- Museum number
- Object: Kishi enpu 葵氏艶譜 (Mr Aoi's Chronicle of Charm)
Illustrated book, print. Vol. 1 of three volumes. Kyoka anthology on life of Shinmachi pleasure quarters in Osaka. Colour woodblock-printed. Sealed. Excellent, early impression in excellent condition.
- Production date
- 1803 (6th month)
Height: 25.70 centimetres
Width: 18.20 centimetres
- Curator's comments
This is the opening illustration for a three-volume series published in Osaka by Ueda Uhei and Nurakami Sakichi. The books show the annual customs and daily life of the pleasure quarters in a series of double-page spreads. This spread shows a parade of courtesans of the Shimmachi pleasure quarter in Osaka at New Year. They are on their way to the local temple of the deity Aizen Myô-Ô. It was customary at New Year for courtesans to dress in the fine new kimonos given to them by their clients. The number of new kimonos they wore corresponded to the number of clients they had, so it was a time to display their popularity.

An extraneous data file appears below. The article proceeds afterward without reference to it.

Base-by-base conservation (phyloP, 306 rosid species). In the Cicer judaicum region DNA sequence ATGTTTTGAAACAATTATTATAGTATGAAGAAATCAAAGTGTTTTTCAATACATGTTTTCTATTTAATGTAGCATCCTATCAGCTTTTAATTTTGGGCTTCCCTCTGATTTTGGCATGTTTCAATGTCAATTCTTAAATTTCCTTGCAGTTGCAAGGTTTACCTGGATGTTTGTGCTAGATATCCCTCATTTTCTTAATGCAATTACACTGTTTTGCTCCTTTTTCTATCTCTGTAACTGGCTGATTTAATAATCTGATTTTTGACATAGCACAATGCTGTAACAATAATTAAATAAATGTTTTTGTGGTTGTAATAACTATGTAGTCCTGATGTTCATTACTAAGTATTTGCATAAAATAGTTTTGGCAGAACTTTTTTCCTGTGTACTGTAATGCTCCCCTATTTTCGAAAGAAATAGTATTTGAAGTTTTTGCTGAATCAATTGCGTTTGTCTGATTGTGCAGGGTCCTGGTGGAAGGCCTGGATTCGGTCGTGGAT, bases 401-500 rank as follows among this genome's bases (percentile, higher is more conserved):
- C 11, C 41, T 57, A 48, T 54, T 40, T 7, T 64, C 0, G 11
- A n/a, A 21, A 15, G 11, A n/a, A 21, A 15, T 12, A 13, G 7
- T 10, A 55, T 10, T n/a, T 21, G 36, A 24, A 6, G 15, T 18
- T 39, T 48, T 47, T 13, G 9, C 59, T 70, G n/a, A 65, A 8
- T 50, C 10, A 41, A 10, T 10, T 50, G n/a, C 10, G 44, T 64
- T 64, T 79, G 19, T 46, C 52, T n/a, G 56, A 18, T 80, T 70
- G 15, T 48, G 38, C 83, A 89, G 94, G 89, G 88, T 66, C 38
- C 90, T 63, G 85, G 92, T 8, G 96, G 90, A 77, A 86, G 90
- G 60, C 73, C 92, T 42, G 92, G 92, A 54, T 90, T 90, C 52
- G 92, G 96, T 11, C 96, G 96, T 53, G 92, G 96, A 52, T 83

The spread is particularly striking, with the design crossing the page in a strong diagonal from right to left. The courtesans themselves are distinguished from their attendants by the obi sashes tied in the front, their elaborate hair-styles with combs and long hairpins and their impossibly high wooden geta (clogs). The umbrellas all bear a mallet-shaped mon (crest) of one of the houses of pleasure. From around 1805, two years after this work was published, Saitô Shûho (1769-1859) became an unadventurous painter in the academic style of the Kanô school.
Smith et al 1990
According to Yamanouchi Chozo's commentary on 'Kishi Empu', it was the custom at New Year in Osaka for courtesans of the Shimmachi pleasure quarter to dress in the fine new kimonos given them by their patrons to pay a first visit to the local temple of the deity Aizen Myo-O. The more new kimonos a woman wore during the three days of the New Year holiday, the greater the number of her clients.
This is the auspicious opening illustration to a three-volume work showing the annual customs and human foibles of those working in and around the Osaka entertainment districts. The startling composition, diagonally constructed and punctuated by umbrellas sporting the mallet emblem of one of the houses of pleasure, is typical of the bold design sense of artists in western Japan trained in the Shijo style.
In 1982 'Kishi Empu' was proven to be the work of Saito Shuho, who after 1805 is known to have painted unadventurous works in the academic Kano style.
Yamanouchi, Chozo (ed.), 'Kishi Empu', Tokyo, 1985.
- Not on display
- Acquisition date
- Registration number
- Additional IDs
Japanese Illustrated Book number: JIB.515A